Heading in the right direction: organisational effectiveness for small-medium charities

Health Check Series Part 3


Office policies, strategic plans, budgets and processes…these piles of paperwork can make many charity leaders feel like they are miles away from the causes that inspire them.

That’s simply not true.

If your organisation is hoping to grow, win larger pots of funding, manage change or conflict or simply ensure it is doing the best possible job, you need to ensure you are running professionally.

Organisational effectiveness and professionalism cover a huge range of considerations, including planning and reporting, operations manuals, policies, procedures and measuring impact. Today I will touch on three.

Strategic Planning: plotting the best route

I really enjoy doing strategic planning, but I know many people who think the process is a total waste of time.

Certainly, there are many people who overcomplicate the process. If you are running a small- or medium-sized charity, you don’t need to bankrupt yourself hiring an expensive consultant who spends months running complex workshops, delivering jargon-filled presentations and eventually producing a strategic plan so complicated that it could launch a rocket to Mars.

What is important is to take some time out – preferably with key staff and the Board – and ask yourselves some big questions. Who are we? Where do we want to go? How will we get there?

You will probably need some outside help – an external facilitator at a minimum. This is not a day to be run by the Chair or the CEO; they need to be active participants. If you don’t have the skills or experience in-house, you may also want to also engage a consultant on a short-term and tightly-defined basis to turn your thoughts into a coherent plan. Stakeholder, beneficiary and staff consultation is also of prime importance.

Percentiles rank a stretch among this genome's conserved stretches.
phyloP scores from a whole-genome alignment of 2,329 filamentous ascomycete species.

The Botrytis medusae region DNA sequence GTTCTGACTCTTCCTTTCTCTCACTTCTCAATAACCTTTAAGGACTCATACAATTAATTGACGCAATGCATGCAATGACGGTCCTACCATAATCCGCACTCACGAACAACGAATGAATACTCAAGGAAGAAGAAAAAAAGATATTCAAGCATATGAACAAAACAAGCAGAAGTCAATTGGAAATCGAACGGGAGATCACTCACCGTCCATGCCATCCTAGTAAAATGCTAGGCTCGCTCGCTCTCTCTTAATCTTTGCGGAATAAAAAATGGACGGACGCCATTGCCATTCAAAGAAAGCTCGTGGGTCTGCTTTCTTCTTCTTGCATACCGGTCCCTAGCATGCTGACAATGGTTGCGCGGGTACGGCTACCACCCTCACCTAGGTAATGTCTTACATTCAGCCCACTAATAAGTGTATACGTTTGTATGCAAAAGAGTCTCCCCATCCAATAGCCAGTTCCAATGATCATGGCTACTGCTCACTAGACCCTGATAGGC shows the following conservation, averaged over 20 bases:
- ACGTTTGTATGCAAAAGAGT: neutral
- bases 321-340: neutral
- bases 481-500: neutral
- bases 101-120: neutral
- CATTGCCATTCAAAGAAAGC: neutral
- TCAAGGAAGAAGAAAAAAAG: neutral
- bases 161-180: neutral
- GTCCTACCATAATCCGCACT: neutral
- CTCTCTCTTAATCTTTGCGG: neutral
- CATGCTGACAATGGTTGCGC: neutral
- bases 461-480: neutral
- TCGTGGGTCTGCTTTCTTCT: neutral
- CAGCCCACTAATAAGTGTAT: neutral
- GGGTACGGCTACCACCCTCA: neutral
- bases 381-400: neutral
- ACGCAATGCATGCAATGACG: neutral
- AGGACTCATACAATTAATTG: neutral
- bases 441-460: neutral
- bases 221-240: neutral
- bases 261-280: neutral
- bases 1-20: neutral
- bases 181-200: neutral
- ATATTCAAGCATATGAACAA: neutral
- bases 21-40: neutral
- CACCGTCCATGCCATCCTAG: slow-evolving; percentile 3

Your finished strategic plan should be clear and, most importantly, useful. It should form the overarching guidelines for your other planning tools, including your annual business plan and budget.

Policies: when bureaucracy is a necessity

Policies can be….well, boring. They are often on unexciting issues like fire risk assessment, VDU use, data protection and confidentiality. Dull they may be, but each policy represents an opportunity to avoid a problem popping up later.

Some policies are required, others are strongly recommended. No matter how much common sense you think there is floating around your charity, it simply isn’t worth the risk not to have all the appropriate policies in place.

Identify what you’re missing, ensure they are appropriately written and up-to-date with current legislation and best practice (with external advice if necessary), and then make sure that the people they affect are aware of their existence and contents.

Monitoring and Evaluation (M&E): proving the value of what you do

Whatever work you do, you need to record it and identify what you can do to improve. Funders and donors will want to see what you’re achieving with their money, and M&E is crucial for demonstrating this.

Getting started with this can be daunting, but you don’t need to be an expert before you can begin. Again, ask yourself some basic questions. What do we do? How can we record what we do and how well we do it? How could we identify ways to improve? What ongoing methods could we use to measure our work (monitoring) and how can we review our work once it is over (evaluation)?

The answers to these questions will form the beginning of your M&E framework. Naturally, the larger and more complicated your organisation is, the more complex your M&E framework will need to be.

Outside help may be necessary if, for example, you need assistance to design and implement new tools or you want to conduct an independent evaluation.


Professionalism matters

The charity sector is under scrutiny like never before. Donors want to know exactly where their money is going, and to ensure the charities they support are working to the highest standards. While it may be challenging, small- and medium-sized charities can succeed in achieving high professional standards, which will inevitably have a positive impact on fundraising and the quality and amount of charitable work being delivered.



If you need practical and affordable assistance with strategic planning, M&E or policy reviews, or are interested in my comprehensive Charity Health Check tool which includes a review of all the issues raised in this piece, please get in touch with me, Felicia Willow, at Willow Charity Consulting.




Part 1 Is your charity fighting fit?

Part 2 Nowhere to hide: How your Charity Commission Annual Report may be undermining your charity’s success